A multi-million Euro initiative is bringing together researchers from across the world to develop new diagnostic tools and new treatments for people with rare diseases and to connect research data in this area on a global scale.
Rare diseases while individually uncommon affect one person in every 17. 80% of rare diseases have a genetic component, and they include genetic kidney diseases like nephrotic syndrome and conditions like Huntington's disease, ataxia and muscular dystrophy.
Today, the EU has announced 38 million Euro funding for research towards new treatments and for the development of a central global rare disease hub involving 70 institutions that will allow scientists to share data from their genomics research projects. This will lead to faster diagnosis and better treatments and improve the quality of life for patients with rare diseases.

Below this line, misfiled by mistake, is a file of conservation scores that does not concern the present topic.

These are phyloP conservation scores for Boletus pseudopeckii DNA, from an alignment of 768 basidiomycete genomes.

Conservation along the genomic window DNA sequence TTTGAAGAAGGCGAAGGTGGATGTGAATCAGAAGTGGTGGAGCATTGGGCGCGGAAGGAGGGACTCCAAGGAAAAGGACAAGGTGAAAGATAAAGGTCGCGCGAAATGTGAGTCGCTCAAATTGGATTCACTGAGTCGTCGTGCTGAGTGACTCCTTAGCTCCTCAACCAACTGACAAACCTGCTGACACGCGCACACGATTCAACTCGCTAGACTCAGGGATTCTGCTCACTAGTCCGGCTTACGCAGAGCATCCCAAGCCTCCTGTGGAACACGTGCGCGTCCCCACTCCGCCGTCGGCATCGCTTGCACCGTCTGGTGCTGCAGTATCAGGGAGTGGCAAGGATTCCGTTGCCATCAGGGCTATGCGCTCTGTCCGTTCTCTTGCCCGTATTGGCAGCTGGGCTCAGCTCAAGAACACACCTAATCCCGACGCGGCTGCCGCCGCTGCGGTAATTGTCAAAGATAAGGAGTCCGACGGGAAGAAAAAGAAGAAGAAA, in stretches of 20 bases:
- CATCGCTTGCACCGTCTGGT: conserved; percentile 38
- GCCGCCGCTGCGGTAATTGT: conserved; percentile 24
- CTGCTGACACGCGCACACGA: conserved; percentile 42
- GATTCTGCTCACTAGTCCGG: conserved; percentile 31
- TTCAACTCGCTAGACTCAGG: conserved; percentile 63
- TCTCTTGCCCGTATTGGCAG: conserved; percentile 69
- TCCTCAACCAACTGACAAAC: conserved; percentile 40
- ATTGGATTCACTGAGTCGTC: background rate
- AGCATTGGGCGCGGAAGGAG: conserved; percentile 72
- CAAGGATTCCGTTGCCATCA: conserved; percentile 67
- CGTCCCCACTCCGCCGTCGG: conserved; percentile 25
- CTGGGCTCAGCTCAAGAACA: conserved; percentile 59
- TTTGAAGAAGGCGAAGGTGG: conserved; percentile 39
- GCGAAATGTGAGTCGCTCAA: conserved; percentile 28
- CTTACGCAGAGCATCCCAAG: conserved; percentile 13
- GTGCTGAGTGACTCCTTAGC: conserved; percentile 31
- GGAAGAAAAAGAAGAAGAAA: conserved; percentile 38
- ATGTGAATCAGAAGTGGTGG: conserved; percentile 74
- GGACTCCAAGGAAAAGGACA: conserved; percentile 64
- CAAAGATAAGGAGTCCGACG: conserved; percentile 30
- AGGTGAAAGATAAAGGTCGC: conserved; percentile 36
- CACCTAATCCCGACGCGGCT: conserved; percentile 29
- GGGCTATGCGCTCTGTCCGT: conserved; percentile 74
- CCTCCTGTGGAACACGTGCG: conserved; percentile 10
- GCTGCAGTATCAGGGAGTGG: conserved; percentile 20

The revolution in DNA sequencing, which means an entire human genome can now be sequenced within days and for less than 10,000 Euro, has brought the hope of personalized treatments for many of these diseases a step closer.
Professor Hanns Lochmller of Newcastle University, UK, who is leading the new rare disease hub, said: "Being able to sequence a person's entire genetic code is an important advance, particularly for people living with the many rare genetic disorders, but it has also shown us that sequencing is only the first part of the story. It doesn't replace clinical expertise in fact, being able to combine genetic data with clinical data is more important than ever."
Dr Sgolne Aym, Emeritus Director of Research at INSERM, the French Institute of Health and Medical Research, added: "Sequencing produces a vast amount of information, but in most cases it will find hundreds of genetic changes in each person. We now need to collate the data internationally to discover which change or combination of changes actually causes the disease."
|Contact: Karen Bidewell|